3-D printers can produce gun parts, aircraft wings, food and a lot more, but this new 3-D printed product may be the craziest thing yet: human embryonic stem cells. Using stem cells as the "ink" in a 3-D printer, researchers in Scotland hope to eventually build 3-D printed organs and tissues. A team at Heriot-Watt University used a specially designed valve-based technique to deposit whole, live cells onto a surface in a specific pattern.
This article originally appeared at Popular Science.
The cells were floating in a "bio-ink," to use the terminology of the researchers who developed this technique. They were able to squeeze out tiny droplets, containing five cells or fewer per droplet, in a variety of shapes and sizes. To produce clumps of cells, the team printed out cells first and then overlaid those with cell-free bio-ink, resulting in larger droplets or spheroids of cells. The cells would group together inside these spheroids. Spheroid size is key, because stem cells need certain conditions to work properly. This is why very precisely controlled 3-D printing could be so valuable for stem cell research.
After being squeezed out of a thin valve, the cells were still alive and viable, and able to transform into any other cell in the body, the researchers say. It’s the first time anyone has printed human embyronic stem cells, said lead researcher Will Wenmiao Shu, a professor at Heriot-Watt. But ... why?
Eventually, they could be used to print out new tissues, or as filler inside existing organs, which would be regenerated. It could even serve to limit animal testing for new drug compounds, allowing them to be tested on actual human tissue, said Jason King, business development manager at Roslin Cellab, one of the research partners. "In the longer term, [it could] provide organs for transplant on demand, without the need for donation and without the problems of immune suppression and potential organ rejection," he said in a statement.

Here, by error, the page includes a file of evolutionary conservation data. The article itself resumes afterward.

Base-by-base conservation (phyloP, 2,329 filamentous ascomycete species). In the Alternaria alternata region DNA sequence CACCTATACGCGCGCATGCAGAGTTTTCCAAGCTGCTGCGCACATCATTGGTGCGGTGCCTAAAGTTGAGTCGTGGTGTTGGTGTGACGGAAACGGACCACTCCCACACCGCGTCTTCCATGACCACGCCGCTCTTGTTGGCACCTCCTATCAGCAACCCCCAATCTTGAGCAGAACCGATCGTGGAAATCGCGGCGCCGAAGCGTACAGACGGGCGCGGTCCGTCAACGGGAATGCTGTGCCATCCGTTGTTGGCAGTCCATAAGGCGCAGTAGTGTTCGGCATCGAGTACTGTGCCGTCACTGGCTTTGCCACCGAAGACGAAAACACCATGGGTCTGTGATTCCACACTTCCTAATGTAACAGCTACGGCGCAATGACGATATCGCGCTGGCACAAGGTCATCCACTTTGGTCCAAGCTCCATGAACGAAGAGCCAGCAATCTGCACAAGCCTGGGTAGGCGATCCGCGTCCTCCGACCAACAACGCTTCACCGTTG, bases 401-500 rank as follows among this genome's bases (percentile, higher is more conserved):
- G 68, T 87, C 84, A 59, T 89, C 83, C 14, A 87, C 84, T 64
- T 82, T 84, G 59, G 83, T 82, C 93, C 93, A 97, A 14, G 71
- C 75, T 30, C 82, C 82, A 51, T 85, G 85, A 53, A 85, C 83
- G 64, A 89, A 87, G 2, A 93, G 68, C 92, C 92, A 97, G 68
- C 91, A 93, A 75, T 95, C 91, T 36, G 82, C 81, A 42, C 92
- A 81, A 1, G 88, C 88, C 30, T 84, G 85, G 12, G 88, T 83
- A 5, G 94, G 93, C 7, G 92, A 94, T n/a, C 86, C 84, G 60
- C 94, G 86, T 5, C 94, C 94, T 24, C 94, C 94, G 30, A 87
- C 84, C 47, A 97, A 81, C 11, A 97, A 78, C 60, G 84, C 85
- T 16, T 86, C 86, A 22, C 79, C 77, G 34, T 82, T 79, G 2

The team took stem cells from an embryonic kidney and from a well-studied embryonic cell line, and grew them in culture. They had to build a custom reservoir — let’s call it an inkwell — to safely house the delicate cells, and then they added some large-diameter nozzles. A pressurized air supply pumps the cells from the inkwell into the valves, which contain pressurized nozzles on the end. The team could control the amount of cells dispensed by changing any of the factors, including the pneumatic pressure, nozzle diameter or length of time the nozzle stayed open.
At first the researchers printed droplets, but ultimately, they were so precise that they made cell spheroids in a variety of shapes and sizes, like the university logo above. One interesting wrinkle: The cells also formed spheroids in the inkwells. More work needs to be done to explain that.
The researchers also took several steps to make sure the cells survived the printing process. Examining the results of several experiments, they found 99 percent of the cells were still viable after running through the valve-based printer.
In partnership with Roslin Cellab, the university’s biomedical engineering group came up with a valve-based printing technique that produces highly-viable, uniformly-sized droplets of stem cells. Most importantly, though, the cells maintain their pluripotency — the ability to differentiate into every adult human cell type. While the prospect of lab-grown custom organs is incredibly exciting, the group is careful to temper its outlook, noting that any such application would be "in the longer term."
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